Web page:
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You can hate me or love me for saying that I think that this was the best action RPG for the SNES. All of the little annoyances in Secret of Mana seemed to be fixed in this game.

First, you only have 3 levels for your weapons. It's nice not to have to power up for 2 minutes to unleash a strong attack. Second, your dog actually has an AI brain and doesn't do annoying things like the sprite from Mana (like getting stuck behind objects every two minutes). Third, the script is funny and gives the hero a personality; I loved the cheesy B-movie references! Fourth, the alchemy system is superb; I enjoyed digging around for ingredients and budgeting money between weapons, armor, items, and ingredients. Fifth, the game is difficult, not impossible, just a little harder than Secret of Mana.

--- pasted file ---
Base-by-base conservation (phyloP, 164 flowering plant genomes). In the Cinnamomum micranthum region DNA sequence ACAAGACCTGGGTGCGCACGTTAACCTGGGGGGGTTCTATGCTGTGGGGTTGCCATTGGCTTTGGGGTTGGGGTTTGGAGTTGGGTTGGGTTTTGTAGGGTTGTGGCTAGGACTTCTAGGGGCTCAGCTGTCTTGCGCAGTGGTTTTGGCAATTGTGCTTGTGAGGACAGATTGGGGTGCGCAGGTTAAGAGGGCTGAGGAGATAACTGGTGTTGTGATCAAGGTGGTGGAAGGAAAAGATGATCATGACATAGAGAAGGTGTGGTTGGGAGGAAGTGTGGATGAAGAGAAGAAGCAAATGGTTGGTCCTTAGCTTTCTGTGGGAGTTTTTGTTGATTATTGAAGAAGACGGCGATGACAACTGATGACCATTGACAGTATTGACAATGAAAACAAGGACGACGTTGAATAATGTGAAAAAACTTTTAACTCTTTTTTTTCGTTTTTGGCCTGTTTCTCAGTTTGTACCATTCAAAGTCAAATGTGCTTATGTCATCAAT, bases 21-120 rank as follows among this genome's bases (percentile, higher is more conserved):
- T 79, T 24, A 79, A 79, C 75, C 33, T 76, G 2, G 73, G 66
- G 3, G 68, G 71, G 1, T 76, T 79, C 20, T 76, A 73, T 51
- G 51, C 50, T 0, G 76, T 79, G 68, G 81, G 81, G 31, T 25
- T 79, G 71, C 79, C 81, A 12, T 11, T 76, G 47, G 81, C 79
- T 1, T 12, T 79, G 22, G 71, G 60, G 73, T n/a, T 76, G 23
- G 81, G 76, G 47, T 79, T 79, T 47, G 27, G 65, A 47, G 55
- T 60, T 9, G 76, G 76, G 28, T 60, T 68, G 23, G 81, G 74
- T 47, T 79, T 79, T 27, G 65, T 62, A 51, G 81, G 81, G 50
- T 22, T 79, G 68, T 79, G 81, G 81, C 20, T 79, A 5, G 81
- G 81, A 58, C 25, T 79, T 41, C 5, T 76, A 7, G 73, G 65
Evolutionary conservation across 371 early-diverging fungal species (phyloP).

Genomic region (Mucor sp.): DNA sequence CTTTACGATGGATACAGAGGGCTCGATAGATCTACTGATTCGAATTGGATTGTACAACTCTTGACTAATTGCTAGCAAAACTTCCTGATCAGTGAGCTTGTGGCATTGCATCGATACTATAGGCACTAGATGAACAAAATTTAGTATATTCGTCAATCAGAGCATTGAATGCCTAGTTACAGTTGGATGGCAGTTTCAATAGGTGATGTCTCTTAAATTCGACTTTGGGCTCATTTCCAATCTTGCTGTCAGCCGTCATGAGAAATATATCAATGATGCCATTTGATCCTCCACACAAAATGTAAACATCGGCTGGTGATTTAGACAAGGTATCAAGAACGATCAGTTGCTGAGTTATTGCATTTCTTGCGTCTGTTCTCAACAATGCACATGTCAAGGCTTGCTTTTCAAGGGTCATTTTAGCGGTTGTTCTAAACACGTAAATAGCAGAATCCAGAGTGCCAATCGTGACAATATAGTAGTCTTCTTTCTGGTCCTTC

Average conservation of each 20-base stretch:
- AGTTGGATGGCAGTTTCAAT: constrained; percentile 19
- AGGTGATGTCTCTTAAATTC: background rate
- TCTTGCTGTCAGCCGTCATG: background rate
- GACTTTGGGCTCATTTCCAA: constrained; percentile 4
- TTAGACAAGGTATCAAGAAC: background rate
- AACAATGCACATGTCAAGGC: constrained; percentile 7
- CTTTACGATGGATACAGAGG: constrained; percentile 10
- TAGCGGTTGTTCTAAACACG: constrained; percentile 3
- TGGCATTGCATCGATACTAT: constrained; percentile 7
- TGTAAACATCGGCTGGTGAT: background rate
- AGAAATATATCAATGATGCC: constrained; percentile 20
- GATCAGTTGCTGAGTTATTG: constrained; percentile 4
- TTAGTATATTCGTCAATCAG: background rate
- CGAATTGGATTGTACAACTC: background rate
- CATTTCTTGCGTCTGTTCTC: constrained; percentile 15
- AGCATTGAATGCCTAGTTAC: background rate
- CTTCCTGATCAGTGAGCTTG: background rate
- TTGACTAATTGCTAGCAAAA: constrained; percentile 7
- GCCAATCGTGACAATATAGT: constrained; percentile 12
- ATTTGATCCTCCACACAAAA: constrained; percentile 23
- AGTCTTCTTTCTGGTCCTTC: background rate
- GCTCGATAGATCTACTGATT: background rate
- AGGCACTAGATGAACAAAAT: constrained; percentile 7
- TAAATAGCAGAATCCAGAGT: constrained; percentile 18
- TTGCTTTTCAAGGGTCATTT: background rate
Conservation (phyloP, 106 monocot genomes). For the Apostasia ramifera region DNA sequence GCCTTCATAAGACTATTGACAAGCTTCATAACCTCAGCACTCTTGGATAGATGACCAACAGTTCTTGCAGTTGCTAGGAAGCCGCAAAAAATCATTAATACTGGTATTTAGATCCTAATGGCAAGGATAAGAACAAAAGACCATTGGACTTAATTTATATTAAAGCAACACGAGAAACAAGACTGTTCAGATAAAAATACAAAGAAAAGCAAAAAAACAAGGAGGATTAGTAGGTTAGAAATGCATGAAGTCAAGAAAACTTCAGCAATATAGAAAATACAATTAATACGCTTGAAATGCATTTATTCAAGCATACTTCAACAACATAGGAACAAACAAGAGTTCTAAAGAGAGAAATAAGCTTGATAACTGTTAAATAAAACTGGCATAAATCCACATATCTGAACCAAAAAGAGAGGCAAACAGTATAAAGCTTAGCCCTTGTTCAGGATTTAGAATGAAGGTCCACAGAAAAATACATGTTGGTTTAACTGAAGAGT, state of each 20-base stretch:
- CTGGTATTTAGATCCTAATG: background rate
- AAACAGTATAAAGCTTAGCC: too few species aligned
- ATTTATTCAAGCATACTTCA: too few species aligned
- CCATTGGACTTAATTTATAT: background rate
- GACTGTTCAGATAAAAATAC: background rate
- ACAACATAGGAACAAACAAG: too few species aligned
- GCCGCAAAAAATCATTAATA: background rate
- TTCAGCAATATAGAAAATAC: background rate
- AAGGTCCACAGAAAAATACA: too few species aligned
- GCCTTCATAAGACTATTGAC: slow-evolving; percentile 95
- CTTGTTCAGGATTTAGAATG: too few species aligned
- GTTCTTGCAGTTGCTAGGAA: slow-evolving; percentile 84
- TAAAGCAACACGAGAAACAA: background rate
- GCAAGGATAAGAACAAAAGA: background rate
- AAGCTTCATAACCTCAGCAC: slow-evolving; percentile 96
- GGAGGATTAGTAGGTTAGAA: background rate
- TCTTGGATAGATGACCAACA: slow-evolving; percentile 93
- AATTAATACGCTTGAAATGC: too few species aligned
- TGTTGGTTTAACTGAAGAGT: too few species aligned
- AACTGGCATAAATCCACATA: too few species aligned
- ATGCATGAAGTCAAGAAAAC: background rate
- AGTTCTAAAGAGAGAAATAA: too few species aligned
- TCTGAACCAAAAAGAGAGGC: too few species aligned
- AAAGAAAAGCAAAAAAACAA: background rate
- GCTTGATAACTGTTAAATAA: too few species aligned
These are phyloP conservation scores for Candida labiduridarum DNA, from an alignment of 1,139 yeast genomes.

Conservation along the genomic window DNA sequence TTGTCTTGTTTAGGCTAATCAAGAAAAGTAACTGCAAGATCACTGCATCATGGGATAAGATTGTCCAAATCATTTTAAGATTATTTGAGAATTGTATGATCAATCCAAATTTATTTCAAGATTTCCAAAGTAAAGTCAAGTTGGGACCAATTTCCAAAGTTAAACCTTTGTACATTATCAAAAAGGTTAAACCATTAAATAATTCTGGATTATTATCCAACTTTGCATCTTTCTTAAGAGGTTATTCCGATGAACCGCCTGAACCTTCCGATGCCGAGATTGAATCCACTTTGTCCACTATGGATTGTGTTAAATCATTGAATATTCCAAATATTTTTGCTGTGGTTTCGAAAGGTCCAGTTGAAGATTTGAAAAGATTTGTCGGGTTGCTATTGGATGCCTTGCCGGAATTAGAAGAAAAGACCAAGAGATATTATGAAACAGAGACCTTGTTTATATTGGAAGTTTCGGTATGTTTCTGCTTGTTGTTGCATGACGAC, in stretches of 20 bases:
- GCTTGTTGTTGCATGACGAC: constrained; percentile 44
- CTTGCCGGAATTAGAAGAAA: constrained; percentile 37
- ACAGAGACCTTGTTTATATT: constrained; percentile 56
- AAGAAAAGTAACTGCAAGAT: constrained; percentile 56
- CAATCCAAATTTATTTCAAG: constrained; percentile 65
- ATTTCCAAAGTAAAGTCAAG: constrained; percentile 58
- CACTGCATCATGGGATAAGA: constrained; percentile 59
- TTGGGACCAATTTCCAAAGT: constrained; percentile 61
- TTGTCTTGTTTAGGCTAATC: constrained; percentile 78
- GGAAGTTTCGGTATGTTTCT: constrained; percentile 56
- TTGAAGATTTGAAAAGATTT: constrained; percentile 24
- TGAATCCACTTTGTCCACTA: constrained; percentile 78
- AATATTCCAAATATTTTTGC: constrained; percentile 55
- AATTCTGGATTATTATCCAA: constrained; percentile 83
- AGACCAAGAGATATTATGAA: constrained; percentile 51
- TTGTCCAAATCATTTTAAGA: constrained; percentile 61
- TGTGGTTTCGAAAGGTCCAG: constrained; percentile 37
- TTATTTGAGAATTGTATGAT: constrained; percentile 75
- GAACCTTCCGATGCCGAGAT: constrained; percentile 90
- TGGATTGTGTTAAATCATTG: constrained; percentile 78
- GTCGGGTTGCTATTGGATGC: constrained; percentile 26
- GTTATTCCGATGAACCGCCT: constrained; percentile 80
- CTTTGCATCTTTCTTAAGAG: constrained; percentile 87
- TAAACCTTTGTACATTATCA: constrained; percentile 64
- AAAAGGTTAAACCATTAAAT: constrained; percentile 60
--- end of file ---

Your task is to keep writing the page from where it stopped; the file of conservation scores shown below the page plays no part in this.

What surprises many is learning that an American team made this game. Yes, not the Japanese company.
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on July 14, 2013
This western RPG uses pretty much the same action-RPG mechanics as Secret of Mana, except for replacing the traditional MP-fueled magic system with an alchemy system that runs off of ingredients. You control a boy and his dog who must travel through a world split into distinct regions: A prehistoric region, an Egypt-like area, and a medieval setting. Eventually you must travel to a futuristic environment for the final confrontations. The AI pathing and behavior works much better than in Secret of Mana.
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on February 15, 2012
Ah Secret of Evermore. This game was only hurt by the mere fact that it was before it's time.

I find it funny how most people think SoM>SoE, because in today's world people HATE JRPG's.

All the western humor in this game is simply classic. It's a shame that this game will probably never see a re-release.

For the record, I owned Secret of Mana way back in its day. I was never fortunate enough to own a copy of SoE, but always found it to be the more enjoyable of the two.